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Aug 5, 2012

By making a few small changes to both your bedroom and routine, you can not only save energy but also reduce your utility bills, resulting in a more comfortable and energy efficient environment.


  • Unplug any battery chargers or power adapters when not in use.
  • Use inexpensive outlet gaskets to seal any holes around outlets.

Light Switches

  • Always turn off the lights when leaving the bedroom (or when it’s not in use).


  • Invest in electronics that are ENERGY STAR certified.
  • ENERGY STAR certified products use less energy without sacrificing quality or performance.
  • Learn more:
    • Consumer electronics account for 15% of household electricity usage.
    • Many electronic products continue to use energy even when switched off.
    • ENERGY STAR certified products conserve energy when switched off while still maintaining clock displays, channel settings and remote control functions.

Bedside Lamps

  • Replace light bulbs and fixtures with ENERGY STAR certified products.
  • Learn more:
    • Save up to $70 in annual energy costs by replacing your 5 most frequently used light bulbs or fixtures with ENERGY STAR certified ones.
    • ENERGY STAR certified compact fluorescent light bulbs (CFLs) provide a high quality light, use less energy and last up to 10 times longer than standard incandescent light bulbs.
    • Choose from a wide range of attractive and stylish ENERGY STAR certified lamps and light fixtures.

Pledge to replace your current light fixtures and bulbs with ENERGY STAR certified ones.

Air Conditioner

  • ENERGY STAR certified air conditioners often include timers, allowing for better temperature control.
  • Conserve energy and save costs with an ENERGY STAR certified air conditioner, which uses a minimum amount of energy to cool your bedroom.
  • Learn more:
    • Make sure window-fitted A/C units fit snugly in the window frame, to prevent outside air from getting in.
    • Large window A/C units should be equipped with their own separate electrical circuits to avoid system overloads.
    • WINTER TIP: insulate A/C unit with a tight fitting unit cover (available from local hardware stores) that prevents heated air from escaping outside.
    • WINTER TIP: remove window A/C unit during winter months to prevent energy loss.
    • Ensure the A/C unit is the right size for the bedroom.

View our purchasing tips.


  • Caulk and weather-strip areas around doors and windows to prevent air leakage.
  • Replace window screens with storm windows during winter as an extra barrier against cold air.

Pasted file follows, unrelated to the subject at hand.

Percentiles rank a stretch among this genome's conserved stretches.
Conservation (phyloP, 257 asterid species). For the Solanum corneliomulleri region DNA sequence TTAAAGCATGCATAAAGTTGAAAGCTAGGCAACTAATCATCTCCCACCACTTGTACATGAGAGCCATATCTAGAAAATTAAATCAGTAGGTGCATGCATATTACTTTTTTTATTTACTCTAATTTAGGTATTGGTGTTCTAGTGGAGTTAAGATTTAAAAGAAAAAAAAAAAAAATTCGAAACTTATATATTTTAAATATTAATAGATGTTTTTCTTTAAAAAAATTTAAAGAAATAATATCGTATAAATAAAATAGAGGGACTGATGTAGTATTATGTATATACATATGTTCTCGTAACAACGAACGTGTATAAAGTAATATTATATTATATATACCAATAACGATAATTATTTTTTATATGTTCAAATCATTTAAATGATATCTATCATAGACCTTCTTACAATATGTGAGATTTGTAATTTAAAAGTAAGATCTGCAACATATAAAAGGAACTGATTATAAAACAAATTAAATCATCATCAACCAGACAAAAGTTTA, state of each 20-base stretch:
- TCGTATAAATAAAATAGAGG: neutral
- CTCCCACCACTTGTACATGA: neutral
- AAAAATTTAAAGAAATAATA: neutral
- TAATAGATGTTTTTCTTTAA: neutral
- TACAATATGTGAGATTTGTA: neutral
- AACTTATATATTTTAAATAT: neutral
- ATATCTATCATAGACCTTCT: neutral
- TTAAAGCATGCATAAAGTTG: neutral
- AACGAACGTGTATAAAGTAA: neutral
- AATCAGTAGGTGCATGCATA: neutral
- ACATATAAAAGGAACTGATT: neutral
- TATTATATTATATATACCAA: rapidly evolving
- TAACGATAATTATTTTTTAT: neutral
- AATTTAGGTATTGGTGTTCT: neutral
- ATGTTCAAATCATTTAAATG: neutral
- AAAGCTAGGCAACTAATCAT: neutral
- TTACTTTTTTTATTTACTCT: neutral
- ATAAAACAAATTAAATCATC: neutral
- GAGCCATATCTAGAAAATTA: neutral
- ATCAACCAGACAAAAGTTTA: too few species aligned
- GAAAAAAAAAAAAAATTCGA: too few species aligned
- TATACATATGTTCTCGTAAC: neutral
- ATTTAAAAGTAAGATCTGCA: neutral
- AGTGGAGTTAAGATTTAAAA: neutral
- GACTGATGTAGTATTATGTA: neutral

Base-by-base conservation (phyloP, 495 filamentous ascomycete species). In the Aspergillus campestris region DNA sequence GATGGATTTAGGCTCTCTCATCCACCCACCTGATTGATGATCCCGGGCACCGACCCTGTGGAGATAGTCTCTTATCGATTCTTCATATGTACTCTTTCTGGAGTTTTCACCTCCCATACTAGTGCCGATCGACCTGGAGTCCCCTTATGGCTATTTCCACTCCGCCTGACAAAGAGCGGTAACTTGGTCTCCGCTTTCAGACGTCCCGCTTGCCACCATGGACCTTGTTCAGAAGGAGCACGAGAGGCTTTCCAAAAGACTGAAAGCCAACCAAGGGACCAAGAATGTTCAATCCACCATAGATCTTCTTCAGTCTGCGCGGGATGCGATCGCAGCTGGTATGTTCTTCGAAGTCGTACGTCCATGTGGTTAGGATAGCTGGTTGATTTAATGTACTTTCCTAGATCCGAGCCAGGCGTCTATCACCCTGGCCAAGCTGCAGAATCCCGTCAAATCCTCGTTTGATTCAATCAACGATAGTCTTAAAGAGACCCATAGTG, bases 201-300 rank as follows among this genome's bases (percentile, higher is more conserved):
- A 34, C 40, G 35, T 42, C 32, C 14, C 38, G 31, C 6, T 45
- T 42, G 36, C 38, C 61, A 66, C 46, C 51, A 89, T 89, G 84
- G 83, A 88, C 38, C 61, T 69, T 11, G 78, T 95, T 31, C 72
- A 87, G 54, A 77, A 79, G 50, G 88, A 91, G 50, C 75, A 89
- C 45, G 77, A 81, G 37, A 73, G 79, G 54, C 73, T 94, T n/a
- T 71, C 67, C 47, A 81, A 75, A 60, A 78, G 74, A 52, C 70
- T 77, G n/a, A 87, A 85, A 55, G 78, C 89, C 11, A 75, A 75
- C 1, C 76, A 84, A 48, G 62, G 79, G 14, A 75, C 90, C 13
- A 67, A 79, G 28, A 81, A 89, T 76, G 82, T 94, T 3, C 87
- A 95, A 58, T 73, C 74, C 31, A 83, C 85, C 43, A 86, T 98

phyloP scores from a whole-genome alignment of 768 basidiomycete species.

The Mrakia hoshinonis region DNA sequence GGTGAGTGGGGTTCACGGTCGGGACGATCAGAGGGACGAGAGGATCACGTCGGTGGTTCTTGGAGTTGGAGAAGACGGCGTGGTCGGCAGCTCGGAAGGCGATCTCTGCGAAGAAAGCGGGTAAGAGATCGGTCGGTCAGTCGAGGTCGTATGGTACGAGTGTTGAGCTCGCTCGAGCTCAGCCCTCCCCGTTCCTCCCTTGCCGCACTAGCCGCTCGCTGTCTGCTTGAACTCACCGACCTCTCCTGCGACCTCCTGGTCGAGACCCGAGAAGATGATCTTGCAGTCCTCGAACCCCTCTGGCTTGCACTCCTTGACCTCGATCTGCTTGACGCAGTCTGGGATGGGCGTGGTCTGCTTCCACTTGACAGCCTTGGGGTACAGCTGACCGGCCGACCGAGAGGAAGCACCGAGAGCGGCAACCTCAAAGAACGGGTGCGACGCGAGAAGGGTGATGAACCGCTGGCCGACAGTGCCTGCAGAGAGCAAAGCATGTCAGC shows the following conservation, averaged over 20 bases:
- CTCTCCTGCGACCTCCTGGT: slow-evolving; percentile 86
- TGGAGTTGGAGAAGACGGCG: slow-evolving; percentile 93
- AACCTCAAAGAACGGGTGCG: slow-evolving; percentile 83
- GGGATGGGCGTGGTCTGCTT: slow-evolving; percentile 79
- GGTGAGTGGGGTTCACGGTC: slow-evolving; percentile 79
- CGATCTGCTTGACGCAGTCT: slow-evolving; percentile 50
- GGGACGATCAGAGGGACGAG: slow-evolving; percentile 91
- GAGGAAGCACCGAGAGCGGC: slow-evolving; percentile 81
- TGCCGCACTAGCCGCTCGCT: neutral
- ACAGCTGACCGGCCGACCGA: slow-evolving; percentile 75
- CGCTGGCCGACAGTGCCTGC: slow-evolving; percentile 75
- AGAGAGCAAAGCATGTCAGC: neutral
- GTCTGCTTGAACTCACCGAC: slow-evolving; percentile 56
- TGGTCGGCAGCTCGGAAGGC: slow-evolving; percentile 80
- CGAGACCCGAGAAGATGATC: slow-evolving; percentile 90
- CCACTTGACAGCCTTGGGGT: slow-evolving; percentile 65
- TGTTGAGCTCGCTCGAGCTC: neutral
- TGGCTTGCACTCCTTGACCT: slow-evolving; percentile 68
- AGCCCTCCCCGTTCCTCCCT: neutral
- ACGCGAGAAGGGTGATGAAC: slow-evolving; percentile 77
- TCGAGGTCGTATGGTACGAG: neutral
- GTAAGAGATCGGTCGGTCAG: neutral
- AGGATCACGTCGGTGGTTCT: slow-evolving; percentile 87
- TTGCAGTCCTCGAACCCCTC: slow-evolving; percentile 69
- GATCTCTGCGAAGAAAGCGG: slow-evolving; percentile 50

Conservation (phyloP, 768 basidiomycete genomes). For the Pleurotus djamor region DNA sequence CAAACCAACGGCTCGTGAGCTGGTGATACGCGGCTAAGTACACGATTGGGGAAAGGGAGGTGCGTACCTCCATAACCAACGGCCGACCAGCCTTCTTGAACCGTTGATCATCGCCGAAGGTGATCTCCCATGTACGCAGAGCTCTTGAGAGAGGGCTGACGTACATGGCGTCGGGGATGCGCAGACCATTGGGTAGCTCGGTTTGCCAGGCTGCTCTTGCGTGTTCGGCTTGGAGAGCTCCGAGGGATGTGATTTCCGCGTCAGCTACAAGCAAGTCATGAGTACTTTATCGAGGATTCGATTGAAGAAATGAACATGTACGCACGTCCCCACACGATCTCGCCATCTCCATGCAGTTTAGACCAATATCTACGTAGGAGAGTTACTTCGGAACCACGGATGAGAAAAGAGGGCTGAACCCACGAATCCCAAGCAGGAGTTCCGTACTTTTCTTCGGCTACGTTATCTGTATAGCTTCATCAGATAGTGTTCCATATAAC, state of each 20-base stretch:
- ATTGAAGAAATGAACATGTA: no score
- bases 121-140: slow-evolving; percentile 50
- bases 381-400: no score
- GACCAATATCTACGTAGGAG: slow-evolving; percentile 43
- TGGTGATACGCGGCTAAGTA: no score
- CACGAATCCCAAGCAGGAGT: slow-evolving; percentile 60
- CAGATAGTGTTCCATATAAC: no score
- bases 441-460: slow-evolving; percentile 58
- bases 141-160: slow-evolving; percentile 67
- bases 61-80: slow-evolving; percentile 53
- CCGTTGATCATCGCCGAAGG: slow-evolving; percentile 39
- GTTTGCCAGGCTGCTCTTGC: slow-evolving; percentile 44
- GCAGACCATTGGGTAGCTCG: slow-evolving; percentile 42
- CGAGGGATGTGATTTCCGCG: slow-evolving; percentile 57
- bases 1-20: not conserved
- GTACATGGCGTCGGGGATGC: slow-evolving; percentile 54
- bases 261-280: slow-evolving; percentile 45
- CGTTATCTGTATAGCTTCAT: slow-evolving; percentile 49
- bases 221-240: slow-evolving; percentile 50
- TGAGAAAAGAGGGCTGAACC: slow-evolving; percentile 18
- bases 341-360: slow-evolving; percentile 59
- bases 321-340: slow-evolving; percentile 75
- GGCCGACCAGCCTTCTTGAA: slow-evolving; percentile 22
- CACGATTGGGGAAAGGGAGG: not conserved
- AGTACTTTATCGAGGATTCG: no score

• Learn more:
    • ENERGY STAR certified windows can save you anywhere from $150-$500 annually in energy costs.
    • Cut drafts, increase home comfort and help preserve interior furnishings with properly installed ENERGY STAR certified windows.

Pledge to apply caulk and weather-stripping around windows and doors that leak air.

Air Register

  • Ensure vent connections and registers are well sealed at floors, walls and ceilings, which are all common areas for disconnected ducts and leakage.
  • Make sure all vents are clear of furniture and rugs in order to improve airflow and comfort.
  • Install heat resistant reflectors between radiators and walls to reflect heat back into the room instead of onto walls.


  • Close the flue damper when not in use to prevent air escaping from the house.
  • Learn more:
    • A chimney, by design, removes by-products from a fire by creating a draft, which also pulls away air (warm or cool) from your home.
    • As long as there’s a temperature difference between indoors and out, there will be a chimney draft even if there’s no fire in the fireplace.
    • By keeping the damper closed, air-conditioned or warmed air remains in the living space where it belongs.
    • Use a direct vent or sealed combustion gas log unit.

Ceiling Fan With Lighting

  • Depending on how they’re used, ceiling fans can help reduce energy costs while providing home comfort.
  • Learn more:
    • WINTER TIP: most ceiling fans have a switch allowing you to rotate the blades in reverse, creating a gentle updraft forcing warm air near the ceiling down into the living area.
    • In the summer, make sure your ceiling fan is blowing air downwards into the living area.
    • On hot days, turn up the thermostat by two degrees and use your ceiling fan to lower air conditioning costs by up to 14%.
    • Use low wattage compact fluorescent light bulbs (CFLs) in the ceiling light fixture for cooler light bulbs and greater energy savings.
    • Turn off the ceiling fan when you leave the room; fans only cool people, not rooms.

Pledge to replace your current light fixtures and bulbs with ENERGY STAR certified ones.